Zagaja got her information from other sites, including those of Nassau County lawmakers, and would repost and share critical information helpful to Freeport residents.
The page also attracted observers from outside Freeport and New York State. Her family in Florida used the site to catch a glimpse of the destruction while other outsiders utilized the page as a forum where they could request help for a loved one living in the area.
She got a message from a woman in Suffolk County asking if anyone had a spare generator for her grandmother living through bone-chilling temperatures with no heat. Zagaja relayed the message on the page and instantly found an eager participant and the heater was dropped off to the woman’s home.
Stories like this were all over the web.
Thirty-year-old Amy Castiglia of Lindenhurst, the creator of “Lindenhurst After Hurricane Sandy,” which boasts more than 1,400 likes, discovered that a transformer in South Freeport still wasn’t operational, so she relayed the message to her followers.
“When I woke up, I had…five different messages about generators,” she said.
The Facebook site became an arm of a physical relief group dubbed, Camp Bulldog, which accepts donations and provides hot food and supplies for those severely affected by Sandy.
“I think everyone in our group understands now [that] Facebook was the reason we were able to garner so many large donations because I was reaching out to so many people that otherwise wouldn’t have known we were here,” Castiglia said.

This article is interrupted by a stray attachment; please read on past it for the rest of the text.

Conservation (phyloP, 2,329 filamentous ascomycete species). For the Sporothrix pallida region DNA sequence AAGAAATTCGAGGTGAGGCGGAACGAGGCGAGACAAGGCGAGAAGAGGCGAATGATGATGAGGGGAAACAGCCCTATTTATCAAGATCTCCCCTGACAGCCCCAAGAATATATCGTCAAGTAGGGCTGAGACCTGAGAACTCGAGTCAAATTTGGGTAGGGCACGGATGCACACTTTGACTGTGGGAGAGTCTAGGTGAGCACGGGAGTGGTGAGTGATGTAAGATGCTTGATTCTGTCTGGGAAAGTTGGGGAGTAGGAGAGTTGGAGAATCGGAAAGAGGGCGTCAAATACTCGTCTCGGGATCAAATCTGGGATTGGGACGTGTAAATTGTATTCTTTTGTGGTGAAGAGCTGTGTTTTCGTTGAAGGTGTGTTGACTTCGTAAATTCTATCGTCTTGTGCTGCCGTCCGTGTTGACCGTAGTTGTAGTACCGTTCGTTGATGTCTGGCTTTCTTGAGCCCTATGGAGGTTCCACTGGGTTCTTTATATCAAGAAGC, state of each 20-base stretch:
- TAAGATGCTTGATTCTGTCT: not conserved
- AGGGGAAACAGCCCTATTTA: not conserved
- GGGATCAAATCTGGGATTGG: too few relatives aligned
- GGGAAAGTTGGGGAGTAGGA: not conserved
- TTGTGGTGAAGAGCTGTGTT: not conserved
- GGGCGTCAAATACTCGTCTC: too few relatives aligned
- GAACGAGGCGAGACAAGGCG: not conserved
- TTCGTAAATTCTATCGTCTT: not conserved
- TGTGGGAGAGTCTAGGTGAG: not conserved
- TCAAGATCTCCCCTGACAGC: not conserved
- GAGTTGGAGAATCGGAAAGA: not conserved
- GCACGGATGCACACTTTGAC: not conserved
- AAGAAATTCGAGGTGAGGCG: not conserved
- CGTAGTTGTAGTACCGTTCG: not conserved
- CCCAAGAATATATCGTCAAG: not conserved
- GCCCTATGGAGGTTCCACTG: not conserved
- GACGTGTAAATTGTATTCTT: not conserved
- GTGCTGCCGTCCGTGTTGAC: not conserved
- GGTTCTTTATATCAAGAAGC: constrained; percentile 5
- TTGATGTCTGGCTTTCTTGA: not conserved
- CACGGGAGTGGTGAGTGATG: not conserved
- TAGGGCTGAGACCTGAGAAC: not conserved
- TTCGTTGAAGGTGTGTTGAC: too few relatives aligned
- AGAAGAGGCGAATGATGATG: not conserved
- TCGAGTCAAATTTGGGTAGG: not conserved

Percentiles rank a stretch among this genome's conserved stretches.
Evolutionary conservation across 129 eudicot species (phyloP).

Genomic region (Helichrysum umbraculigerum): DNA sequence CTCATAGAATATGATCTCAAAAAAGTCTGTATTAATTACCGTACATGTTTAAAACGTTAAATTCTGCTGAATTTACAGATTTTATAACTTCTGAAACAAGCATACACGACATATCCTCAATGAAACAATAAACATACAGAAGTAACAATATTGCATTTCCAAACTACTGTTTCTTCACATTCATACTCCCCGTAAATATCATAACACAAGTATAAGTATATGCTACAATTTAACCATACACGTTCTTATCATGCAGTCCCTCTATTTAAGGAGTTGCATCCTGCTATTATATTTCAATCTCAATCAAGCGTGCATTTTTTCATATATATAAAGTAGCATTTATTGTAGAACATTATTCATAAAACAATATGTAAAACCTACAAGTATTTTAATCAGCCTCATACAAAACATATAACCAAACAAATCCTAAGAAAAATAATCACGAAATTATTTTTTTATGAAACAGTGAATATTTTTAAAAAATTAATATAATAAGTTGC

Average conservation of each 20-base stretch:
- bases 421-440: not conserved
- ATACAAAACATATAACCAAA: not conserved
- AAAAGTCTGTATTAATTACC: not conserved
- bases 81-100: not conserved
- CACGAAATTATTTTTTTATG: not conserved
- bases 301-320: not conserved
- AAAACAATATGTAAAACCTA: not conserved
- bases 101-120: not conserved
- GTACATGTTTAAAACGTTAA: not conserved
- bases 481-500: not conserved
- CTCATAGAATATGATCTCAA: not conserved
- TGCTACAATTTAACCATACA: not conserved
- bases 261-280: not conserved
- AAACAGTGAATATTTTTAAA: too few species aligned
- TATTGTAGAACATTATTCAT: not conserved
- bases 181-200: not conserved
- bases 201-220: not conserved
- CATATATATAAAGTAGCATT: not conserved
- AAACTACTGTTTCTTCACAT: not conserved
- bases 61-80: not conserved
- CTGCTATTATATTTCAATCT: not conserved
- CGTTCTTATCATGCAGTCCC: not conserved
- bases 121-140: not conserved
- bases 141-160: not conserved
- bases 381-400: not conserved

Several people, including Zagaja of the Freeport group, were critical of the government for not having a plan in place to use social media to disseminate relevant information to the public.
“The government really should’ve had someone doing this almost 24/7,” she said. “I think social media is so important that you really need to have someone that’s really spending their time updating and informing people, it’s that important.”
Allison Sarmiento of Shirley was even more blunt.
“Facebook: learn how to use it,” she told Suffolk County lawmakers of how the site helped galvanize a community donation hub during a post-Sandy hearing on Dec. 7.
The City of Long Beach didn’t even have a social media platform when Tepper, the communications director, started working for the city in 2011.
“I’d like to think that we’re ahead of the curve when it comes to social media,” Tepper said. “But given the circumstances of Hurricane Sandy communicating in any form was quite difficult,” adding that at one point the city had to resort to paper fliers and announcements via bullhorns.
Sreenivasan, of Colombia, said people storming to social media sites during important events is nothing new. He noted that activity on those sites has increased over the last “three, four, five years,” adding, “natural weather disasters are perfect for this as it turns out.”
“Not only are people more comfortable,” using these platforms, he said, “people expect you to do it.”
As for Tepper, he’s still using the city’s Facebook page as a Sandy news wire—but it’s not always bad news.
“The City of Long Beach sends a huge thank you to Billy Crystal for mentioning us at the 12-12-12 concert tonight!” he said Wednesday night.